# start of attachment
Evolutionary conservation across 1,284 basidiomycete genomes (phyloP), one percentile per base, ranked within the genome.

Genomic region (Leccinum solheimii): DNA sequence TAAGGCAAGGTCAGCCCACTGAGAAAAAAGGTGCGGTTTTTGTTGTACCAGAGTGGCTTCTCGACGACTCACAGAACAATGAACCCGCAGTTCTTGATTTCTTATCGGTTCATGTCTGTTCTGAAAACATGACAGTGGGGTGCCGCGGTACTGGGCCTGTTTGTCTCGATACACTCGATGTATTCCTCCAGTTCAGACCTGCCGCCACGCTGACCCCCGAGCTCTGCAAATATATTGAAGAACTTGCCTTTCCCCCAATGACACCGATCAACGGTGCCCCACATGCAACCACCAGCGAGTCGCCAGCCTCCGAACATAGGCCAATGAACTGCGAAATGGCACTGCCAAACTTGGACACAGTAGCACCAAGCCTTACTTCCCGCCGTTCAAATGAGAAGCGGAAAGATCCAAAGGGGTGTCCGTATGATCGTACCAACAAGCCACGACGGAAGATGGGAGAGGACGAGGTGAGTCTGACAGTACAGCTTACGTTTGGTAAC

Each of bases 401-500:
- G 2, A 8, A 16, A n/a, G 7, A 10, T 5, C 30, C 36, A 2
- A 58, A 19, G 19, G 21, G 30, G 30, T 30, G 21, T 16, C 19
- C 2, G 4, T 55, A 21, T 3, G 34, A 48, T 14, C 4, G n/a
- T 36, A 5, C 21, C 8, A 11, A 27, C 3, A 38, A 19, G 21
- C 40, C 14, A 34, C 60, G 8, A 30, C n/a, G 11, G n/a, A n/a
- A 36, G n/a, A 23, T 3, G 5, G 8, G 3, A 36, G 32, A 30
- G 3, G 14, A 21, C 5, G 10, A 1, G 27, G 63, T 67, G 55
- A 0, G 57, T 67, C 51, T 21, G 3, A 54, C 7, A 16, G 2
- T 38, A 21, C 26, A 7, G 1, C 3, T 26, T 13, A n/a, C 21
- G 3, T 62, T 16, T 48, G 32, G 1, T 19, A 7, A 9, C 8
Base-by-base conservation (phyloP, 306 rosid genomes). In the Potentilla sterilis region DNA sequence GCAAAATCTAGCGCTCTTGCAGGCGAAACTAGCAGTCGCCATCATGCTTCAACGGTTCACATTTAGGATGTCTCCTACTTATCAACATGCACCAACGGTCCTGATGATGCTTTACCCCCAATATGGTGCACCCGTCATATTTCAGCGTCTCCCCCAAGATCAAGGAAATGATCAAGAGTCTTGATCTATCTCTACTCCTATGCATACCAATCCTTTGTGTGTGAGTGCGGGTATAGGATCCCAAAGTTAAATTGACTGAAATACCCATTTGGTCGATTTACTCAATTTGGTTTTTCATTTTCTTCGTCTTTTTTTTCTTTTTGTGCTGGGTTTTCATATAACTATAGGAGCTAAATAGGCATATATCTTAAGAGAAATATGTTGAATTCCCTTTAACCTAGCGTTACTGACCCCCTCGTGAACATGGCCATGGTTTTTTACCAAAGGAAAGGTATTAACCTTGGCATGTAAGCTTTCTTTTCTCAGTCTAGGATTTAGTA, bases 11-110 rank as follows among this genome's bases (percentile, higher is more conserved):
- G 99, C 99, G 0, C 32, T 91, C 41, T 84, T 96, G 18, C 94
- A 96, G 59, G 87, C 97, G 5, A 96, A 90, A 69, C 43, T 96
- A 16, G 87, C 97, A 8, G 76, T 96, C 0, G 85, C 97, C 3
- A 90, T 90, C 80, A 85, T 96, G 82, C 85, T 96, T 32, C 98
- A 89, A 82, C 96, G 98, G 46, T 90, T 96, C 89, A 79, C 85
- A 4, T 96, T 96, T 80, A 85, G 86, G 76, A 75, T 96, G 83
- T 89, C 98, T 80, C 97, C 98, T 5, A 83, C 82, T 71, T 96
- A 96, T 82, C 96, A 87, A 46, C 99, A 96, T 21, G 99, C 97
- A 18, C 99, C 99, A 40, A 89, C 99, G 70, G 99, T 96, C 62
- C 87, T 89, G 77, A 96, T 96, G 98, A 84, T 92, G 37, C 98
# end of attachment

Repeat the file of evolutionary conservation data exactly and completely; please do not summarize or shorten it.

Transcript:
Evolutionary conservation across 1,284 basidiomycete genomes (phyloP), one percentile per base, ranked within the genome.

Genomic region (Leccinum solheimii): DNA sequence TAAGGCAAGGTCAGCCCACTGAGAAAAAAGGTGCGGTTTTTGTTGTACCAGAGTGGCTTCTCGACGACTCACAGAACAATGAACCCGCAGTTCTTGATTTCTTATCGGTTCATGTCTGTTCTGAAAACATGACAGTGGGGTGCCGCGGTACTGGGCCTGTTTGTCTCGATACACTCGATGTATTCCTCCAGTTCAGACCTGCCGCCACGCTGACCCCCGAGCTCTGCAAATATATTGAAGAACTTGCCTTTCCCCCAATGACACCGATCAACGGTGCCCCACATGCAACCACCAGCGAGTCGCCAGCCTCCGAACATAGGCCAATGAACTGCGAAATGGCACTGCCAAACTTGGACACAGTAGCACCAAGCCTTACTTCCCGCCGTTCAAATGAGAAGCGGAAAGATCCAAAGGGGTGTCCGTATGATCGTACCAACAAGCCACGACGGAAGATGGGAGAGGACGAGGTGAGTCTGACAGTACAGCTTACGTTTGGTAAC

Each of bases 401-500:
- G 2, A 8, A 16, A n/a, G 7, A 10, T 5, C 30, C 36, A 2
- A 58, A 19, G 19, G 21, G 30, G 30, T 30, G 21, T 16, C 19
- C 2, G 4, T 55, A 21, T 3, G 34, A 48, T 14, C 4, G n/a
- T 36, A 5, C 21, C 8, A 11, A 27, C 3, A 38, A 19, G 21
- C 40, C 14, A 34, C 60, G 8, A 30, C n/a, G 11, G n/a, A n/a
- A 36, G n/a, A 23, T 3, G 5, G 8, G 3, A 36, G 32, A 30
- G 3, G 14, A 21, C 5, G 10, A 1, G 27, G 63, T 67, G 55
- A 0, G 57, T 67, C 51, T 21, G 3, A 54, C 7, A 16, G 2
- T 38, A 21, C 26, A 7, G 1, C 3, T 26, T 13, A n/a, C 21
- G 3, T 62, T 16, T 48, G 32, G 1, T 19, A 7, A 9, C 8
Base-by-base conservation (phyloP, 306 rosid genomes). In the Potentilla sterilis region DNA sequence GCAAAATCTAGCGCTCTTGCAGGCGAAACTAGCAGTCGCCATCATGCTTCAACGGTTCACATTTAGGATGTCTCCTACTTATCAACATGCACCAACGGTCCTGATGATGCTTTACCCCCAATATGGTGCACCCGTCATATTTCAGCGTCTCCCCCAAGATCAAGGAAATGATCAAGAGTCTTGATCTATCTCTACTCCTATGCATACCAATCCTTTGTGTGTGAGTGCGGGTATAGGATCCCAAAGTTAAATTGACTGAAATACCCATTTGGTCGATTTACTCAATTTGGTTTTTCATTTTCTTCGTCTTTTTTTTCTTTTTGTGCTGGGTTTTCATATAACTATAGGAGCTAAATAGGCATATATCTTAAGAGAAATATGTTGAATTCCCTTTAACCTAGCGTTACTGACCCCCTCGTGAACATGGCCATGGTTTTTTACCAAAGGAAAGGTATTAACCTTGGCATGTAAGCTTTCTTTTCTCAGTCTAGGATTTAGTA, bases 11-110 rank as follows among this genome's bases (percentile, higher is more conserved):
- G 99, C 99, G 0, C 32, T 91, C 41, T 84, T 96, G 18, C 94
- A 96, G 59, G 87, C 97, G 5, A 96, A 90, A 69, C 43, T 96
- A 16, G 87, C 97, A 8, G 76, T 96, C 0, G 85, C 97, C 3
- A 90, T 90, C 80, A 85, T 96, G 82, C 85, T 96, T 32, C 98
- A 89, A 82, C 96, G 98, G 46, T 90, T 96, C 89, A 79, C 85
- A 4, T 96, T 96, T 80, A 85, G 86, G 76, A 75, T 96, G 83
- T 89, C 98, T 80, C 97, C 98, T 5, A 83, C 82, T 71, T 96
- A 96, T 82, C 96, A 87, A 46, C 99, A 96, T 21, G 99, C 97
- A 18, C 99, C 99, A 40, A 89, C 99, G 70, G 99, T 96, C 62
- C 87, T 89, G 77, A 96, T 96, G 98, A 84, T 92, G 37, C 98